There are some compound lifts that can be taken to failure with little risk, too. Chin-ups, for instance. Beginners are often unable to do full chin-ups, and so they often benefit from jumping up to the bar and lowering themselves back down. That means that, technically, they’re doing cheat reps—they’re lifting beyond failure. But even so, the risk of injury is still very low, and any degradations in technique don’t tend to cause problems with learning the lift.
The same is true for beginners who are able to do full chin-ups. They often do fine by stopping when they can no longer bring their chins (or chests) to the bar. By doing that, they’re going all the way to failure, but again, there’s little risk of any adverse outcome.
Here are some lifts where it’s often wise to stop shy of failure:
Here are some lifts that suit training to failure:
Also keep in mind that when we’re talking about lifting to failure, we’re talking about lifting to technical failure. Once your form degrades, the set is done. But with some of these safer isolation lifts, it can make sense to push all the way until we notice our form start to degrade. (Keep in mind that as a beginner, don’t expect perfection. Aiming for “good” is good enough. Your technique will improve over time.)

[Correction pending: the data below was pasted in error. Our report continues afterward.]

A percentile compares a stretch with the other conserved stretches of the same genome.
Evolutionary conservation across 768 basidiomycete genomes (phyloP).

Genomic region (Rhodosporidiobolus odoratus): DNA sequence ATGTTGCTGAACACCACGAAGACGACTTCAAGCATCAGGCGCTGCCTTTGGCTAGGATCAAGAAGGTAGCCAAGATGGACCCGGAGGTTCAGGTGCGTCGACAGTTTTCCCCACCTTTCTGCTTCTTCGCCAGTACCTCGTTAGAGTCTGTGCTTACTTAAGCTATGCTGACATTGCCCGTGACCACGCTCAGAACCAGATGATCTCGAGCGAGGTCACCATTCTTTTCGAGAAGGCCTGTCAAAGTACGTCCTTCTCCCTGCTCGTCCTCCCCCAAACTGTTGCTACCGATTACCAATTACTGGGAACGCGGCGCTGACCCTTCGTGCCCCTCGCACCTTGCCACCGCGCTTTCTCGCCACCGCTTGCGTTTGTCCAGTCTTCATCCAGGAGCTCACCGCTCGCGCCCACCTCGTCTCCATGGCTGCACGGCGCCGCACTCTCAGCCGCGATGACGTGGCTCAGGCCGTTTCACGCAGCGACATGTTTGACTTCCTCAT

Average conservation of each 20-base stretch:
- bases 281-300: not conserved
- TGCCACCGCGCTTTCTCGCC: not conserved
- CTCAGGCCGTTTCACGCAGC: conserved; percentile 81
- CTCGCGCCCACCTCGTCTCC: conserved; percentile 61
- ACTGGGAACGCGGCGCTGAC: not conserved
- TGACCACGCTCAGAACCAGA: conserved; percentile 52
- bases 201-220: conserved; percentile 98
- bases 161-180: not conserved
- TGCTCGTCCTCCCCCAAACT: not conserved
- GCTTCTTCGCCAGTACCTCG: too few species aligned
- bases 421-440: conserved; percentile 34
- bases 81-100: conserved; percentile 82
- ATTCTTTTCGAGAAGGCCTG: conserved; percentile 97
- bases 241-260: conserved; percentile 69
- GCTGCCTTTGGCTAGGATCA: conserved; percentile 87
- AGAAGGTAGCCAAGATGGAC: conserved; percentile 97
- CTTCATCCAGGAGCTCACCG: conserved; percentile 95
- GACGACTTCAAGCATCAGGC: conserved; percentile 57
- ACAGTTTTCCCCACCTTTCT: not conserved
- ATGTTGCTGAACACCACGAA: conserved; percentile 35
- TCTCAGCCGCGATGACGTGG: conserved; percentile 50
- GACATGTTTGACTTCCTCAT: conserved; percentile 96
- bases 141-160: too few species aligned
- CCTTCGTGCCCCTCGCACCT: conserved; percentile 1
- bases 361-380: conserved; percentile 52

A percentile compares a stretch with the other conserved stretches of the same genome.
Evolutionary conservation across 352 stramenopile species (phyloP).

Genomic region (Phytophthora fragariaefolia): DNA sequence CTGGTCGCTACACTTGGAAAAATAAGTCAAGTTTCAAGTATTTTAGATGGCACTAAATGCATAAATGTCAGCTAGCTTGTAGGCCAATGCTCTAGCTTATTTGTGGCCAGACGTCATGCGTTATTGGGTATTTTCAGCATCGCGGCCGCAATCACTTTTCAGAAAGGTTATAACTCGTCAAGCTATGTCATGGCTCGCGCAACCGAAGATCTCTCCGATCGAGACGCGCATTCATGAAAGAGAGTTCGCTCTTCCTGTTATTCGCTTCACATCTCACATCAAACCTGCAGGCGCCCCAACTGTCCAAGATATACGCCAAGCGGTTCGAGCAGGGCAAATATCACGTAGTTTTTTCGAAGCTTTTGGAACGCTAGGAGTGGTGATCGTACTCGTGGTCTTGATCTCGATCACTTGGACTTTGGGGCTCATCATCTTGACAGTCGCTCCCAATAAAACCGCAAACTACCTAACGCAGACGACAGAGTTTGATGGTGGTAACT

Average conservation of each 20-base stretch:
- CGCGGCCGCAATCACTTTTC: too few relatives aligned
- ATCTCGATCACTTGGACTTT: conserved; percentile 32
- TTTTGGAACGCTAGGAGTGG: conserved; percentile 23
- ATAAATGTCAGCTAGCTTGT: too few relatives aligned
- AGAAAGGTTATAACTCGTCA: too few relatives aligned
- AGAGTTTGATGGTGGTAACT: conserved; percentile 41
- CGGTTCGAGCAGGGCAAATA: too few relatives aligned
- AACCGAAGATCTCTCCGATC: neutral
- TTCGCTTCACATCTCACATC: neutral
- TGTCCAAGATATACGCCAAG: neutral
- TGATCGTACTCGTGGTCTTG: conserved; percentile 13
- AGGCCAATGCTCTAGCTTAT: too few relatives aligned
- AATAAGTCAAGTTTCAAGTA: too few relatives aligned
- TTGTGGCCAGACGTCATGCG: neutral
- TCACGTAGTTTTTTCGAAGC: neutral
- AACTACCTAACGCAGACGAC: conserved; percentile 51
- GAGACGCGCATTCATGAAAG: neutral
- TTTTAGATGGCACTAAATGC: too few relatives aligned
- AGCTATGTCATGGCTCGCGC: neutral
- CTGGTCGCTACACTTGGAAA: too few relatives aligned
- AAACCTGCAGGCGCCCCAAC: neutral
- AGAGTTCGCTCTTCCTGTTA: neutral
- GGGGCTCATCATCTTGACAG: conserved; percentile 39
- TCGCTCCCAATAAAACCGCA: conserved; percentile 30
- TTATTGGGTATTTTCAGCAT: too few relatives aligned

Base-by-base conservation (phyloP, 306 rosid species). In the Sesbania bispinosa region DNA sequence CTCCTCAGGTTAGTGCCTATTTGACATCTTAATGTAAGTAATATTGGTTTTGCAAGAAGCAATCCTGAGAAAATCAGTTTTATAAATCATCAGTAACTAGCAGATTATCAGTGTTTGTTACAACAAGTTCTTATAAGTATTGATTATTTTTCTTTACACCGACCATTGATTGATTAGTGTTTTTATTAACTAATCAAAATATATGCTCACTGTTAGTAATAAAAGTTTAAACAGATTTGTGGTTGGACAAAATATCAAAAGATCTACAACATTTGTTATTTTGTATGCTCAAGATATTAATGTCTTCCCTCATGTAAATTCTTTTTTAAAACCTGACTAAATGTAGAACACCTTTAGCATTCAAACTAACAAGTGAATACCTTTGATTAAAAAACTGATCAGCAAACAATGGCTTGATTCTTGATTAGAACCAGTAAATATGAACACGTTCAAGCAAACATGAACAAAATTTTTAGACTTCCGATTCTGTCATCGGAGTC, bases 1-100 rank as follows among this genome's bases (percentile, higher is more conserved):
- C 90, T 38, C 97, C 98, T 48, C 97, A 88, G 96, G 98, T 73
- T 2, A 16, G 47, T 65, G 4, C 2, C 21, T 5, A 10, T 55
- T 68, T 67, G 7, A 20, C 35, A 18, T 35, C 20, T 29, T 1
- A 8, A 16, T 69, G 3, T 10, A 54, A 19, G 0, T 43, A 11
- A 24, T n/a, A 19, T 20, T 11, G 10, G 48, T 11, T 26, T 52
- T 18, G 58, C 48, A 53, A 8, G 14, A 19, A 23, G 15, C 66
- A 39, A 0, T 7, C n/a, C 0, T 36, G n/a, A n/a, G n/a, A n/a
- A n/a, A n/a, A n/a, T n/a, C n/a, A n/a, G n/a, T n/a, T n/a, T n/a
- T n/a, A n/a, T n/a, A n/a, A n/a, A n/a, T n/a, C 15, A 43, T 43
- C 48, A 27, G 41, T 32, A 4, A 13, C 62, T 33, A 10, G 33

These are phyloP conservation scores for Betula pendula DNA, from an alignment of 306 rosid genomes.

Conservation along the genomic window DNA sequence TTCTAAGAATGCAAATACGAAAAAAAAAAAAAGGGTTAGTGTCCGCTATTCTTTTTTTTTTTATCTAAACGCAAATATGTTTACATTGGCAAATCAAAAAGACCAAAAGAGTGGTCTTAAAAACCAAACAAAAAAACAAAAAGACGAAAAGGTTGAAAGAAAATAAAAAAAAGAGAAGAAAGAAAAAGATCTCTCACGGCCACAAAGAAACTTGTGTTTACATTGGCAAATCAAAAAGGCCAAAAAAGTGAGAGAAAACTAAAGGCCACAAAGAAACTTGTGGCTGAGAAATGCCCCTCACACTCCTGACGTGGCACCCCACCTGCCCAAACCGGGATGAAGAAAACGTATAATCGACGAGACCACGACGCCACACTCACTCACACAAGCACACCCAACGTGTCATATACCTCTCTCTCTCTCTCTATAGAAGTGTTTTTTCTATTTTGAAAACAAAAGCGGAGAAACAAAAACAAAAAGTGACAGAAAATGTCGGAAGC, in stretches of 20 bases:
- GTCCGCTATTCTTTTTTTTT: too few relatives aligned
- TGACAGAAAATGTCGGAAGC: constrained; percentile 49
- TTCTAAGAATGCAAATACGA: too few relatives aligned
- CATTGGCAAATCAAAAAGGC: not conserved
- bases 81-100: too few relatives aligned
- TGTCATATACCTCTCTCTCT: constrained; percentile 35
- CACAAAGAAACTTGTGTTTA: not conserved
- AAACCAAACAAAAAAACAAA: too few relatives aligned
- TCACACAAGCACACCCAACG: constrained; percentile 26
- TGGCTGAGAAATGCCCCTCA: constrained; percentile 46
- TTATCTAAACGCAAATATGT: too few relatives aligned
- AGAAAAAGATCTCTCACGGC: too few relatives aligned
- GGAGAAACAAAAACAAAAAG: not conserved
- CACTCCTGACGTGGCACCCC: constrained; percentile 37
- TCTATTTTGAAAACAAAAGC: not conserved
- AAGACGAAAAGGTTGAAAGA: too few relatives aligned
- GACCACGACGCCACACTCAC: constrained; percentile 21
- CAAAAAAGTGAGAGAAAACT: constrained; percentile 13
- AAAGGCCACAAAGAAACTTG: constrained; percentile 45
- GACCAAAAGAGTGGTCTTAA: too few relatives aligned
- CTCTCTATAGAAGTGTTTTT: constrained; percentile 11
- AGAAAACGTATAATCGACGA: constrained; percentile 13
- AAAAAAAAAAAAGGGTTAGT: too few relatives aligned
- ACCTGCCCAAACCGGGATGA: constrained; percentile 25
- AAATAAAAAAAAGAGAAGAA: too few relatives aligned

Becoming an Intermediate Lifter
As you gain more confidence lifting weights, your newbie gains start to slow down, and you start to move out of that beginner phase, that’s when you might want to start pushing your compound lifts a little harder. For example, instead of leaving 2–3 reps in the tank on your squats, keep adding weight to the bar, keep trying for more reps, and see what happens as you gradually push yourself harder. You shouldn’t always be training to failure, but you should know what it feels like, get used to grinding out slow reps, and start improving your ability to gauge how far away from failure you’re actually lifting.
But overall, you’ll still want to leave some reps in reserve on the compound lifts, and you’ll still want to push your isolation lifts harder. It’s just that now you’re getting full stimulation out of your compound lifts.
Remember, training to muscular failure causes a disproportionate amount of muscle damage. This means that you’ll need to go through a long recovery process before you can train those muscles again. Historically, muscle damage was thought to cause muscle growth, but now most hypertrophy research is showing that muscle growth is caused by mechanical tension and metabolic stress, not muscle damage. Furthermore, excessive muscle damage means that your body will need to invest more resources into repairing that damage, leaving fewer resources available for constructing new muscle tissue (study).